A rundown of recent top FCRA, TCPA and FDCPA cases from ACA. Editor’s note: This article is available for members only.
09/30/2022 10:45 A.M.
4 minute read
Each week, ACA International’s compliance team covers relevant case summaries for ACA members. Members may also submit cases for consideration to our compliance team at [email protected].
Here are the cases covered Sept. Sept. 27-30:
Ferriol v. Receivable Performance Mgmt: Court Finds Consumer Alleging Hunstein-Type Claims Lacked Concrete Injury
Applying the decision of the 11th Circuit in Hunstein, the court found that the consumer alleged only a legal infraction or a bare procedural violation and not a concrete harm, and so the court lacked jurisdiction to consider his claim.
Novobilski v. Specialized Loan Servicing: Court Finds TILA Violation Potentially Created FDCPA Violation
The consumers took out a second mortgage, which was later foreclosed unbeknownst to them. The consumers sued the servicer for violating the FDCPA and TILA by not providing them monthly mortgage statements.
Magdy v. IC System: 8th Circuit Finds Non-Consumer Attorney Lacked Statutory Standing Under the FDCPA
The 8th Circuit Court of Appeals found an attorney did not have standing to sue based on his receipt of a collection letter that incorrectly identified him as the attorney for an unaffiliated consumer.
Navarroli v. Medicredit: Applying the Final Hunstein Decision, Court Finds Consumer Lacked a Concrete Injury, Remanded FDCPA Claims
Congress did not appear to intend for the FDCPA to extend so far as to prevent debt collectors from enlisting the assistance of mailing vendors to perform ministerial duties, such as printing and stuffing the debt collector’s letters.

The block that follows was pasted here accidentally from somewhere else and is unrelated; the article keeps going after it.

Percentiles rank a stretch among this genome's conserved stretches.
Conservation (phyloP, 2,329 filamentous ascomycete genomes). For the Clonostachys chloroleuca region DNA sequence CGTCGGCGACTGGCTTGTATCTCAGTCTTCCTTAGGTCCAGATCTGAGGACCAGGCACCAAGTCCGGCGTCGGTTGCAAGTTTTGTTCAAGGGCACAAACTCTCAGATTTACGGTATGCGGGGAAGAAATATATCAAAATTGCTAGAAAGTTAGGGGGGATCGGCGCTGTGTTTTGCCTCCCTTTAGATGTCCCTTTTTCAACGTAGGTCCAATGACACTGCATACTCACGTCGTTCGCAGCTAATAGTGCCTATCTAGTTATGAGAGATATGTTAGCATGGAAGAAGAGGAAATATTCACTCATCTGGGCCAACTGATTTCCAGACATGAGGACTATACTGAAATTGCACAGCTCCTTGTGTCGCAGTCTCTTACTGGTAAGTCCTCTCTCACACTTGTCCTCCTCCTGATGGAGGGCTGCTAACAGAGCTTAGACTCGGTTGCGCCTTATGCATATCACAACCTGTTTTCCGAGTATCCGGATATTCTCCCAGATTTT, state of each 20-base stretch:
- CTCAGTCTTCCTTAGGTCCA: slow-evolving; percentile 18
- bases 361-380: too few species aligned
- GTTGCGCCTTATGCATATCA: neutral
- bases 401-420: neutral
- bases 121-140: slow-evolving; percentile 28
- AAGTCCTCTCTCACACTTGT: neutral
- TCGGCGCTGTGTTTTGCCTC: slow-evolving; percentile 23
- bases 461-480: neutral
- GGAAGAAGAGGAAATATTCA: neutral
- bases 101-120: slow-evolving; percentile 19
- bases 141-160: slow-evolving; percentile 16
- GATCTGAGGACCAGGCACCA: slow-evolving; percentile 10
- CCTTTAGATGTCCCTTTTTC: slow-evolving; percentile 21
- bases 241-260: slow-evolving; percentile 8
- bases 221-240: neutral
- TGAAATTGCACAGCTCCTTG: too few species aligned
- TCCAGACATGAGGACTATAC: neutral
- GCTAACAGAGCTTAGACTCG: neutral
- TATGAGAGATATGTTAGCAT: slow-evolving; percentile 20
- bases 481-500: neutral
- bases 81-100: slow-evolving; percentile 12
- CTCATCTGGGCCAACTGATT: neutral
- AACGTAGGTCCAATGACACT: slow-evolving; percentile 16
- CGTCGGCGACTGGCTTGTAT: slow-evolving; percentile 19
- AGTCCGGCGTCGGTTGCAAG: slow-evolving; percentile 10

Daye v. GC Services: Consumer Who Did Not Read Collection Letter Lacks Article III Standing
A consumer received a collection letter which included a settlement offer. The consumer did not read the letter but did sue the debt collector for violating the FDCPA. The debt collector had the case removed to federal court and moved to dismiss the case for lack of standing.
Bangiyeva v. Financial Recovery Services: Court Finds Reference to Law Firm Did Not Overshadow
A New York district court held that a collection letter’s repeated reference to a law firm did not overshadow the letter’s validation information when the letter was read in its entirety.
O’Neill v. Radius Global Solutions: Consumer Adequately Claims That Collection Letter’s Total Balance Due Was Misleading
The time-barred disclosure contained in a dunning letter was not false, deceptive, or misleading because the disclosures were broad and generic and could not have affected the least sophisticated debtor’s ability to make intelligent decisions.
Ross v. Financial Recovery Services: Court Finds Standing in Letter Vendor Case
A North Carolina district court found that a consumer had standing to bring his claims alleging that a debt collector violated the FDCPA when it provided his information to a third-party letter vendor.
Maldonado v. Credit Control Services: Consumer Lacks Standing, Case Remanded to State Court
A consumer received a collection letter that she claimed was sent by a letter vendor. She also claimed that numbers and a barcode could be viewed through the glassine window in the envelope. The case was removed from state court and the consumer filed a motion to remand the case because she lacked Article III standing.
Lansdown v. Bayview Loan Servicing: FDCPA Statute of Limitations Not Tolled by State Emergency Rule
After a consumer’s failed attempt at a loan modification on a purchased home, where the loan servicer tried to foreclose on the house and the consumer obtained a temporary restraining order, the consumer sued the loan servicer for violating the FDCPA. The loan servicer moved to dismiss on grounds the FDCPA claim was time barred.
Lara v. Experian: Disputed Facts Preclude Summary Judgment on FDCPA and FCRA Claims Involving Identity Theft
In this case, genuine issues of material fact precluded a summary judgment on the issue of whether a loan company’s investigation of a disputed credit report was reasonable or involved willful violation of the FCRA. The company appeared to have only reviewed its own file in response to the consumer’s dispute, which raised an issue of identity theft, and thereby challenged the legitimacy of those exact documents.
In re Argon Credit LLC: Court Finds Standing Regarding Unauthorized Debits
A bankruptcy court found the plaintiffs had standing to pursue their California Rosenthal Fair Debt Collection Practices Act claims based on the defendant’s alleged unauthorized debits from the plaintiffs’ bank accounts.
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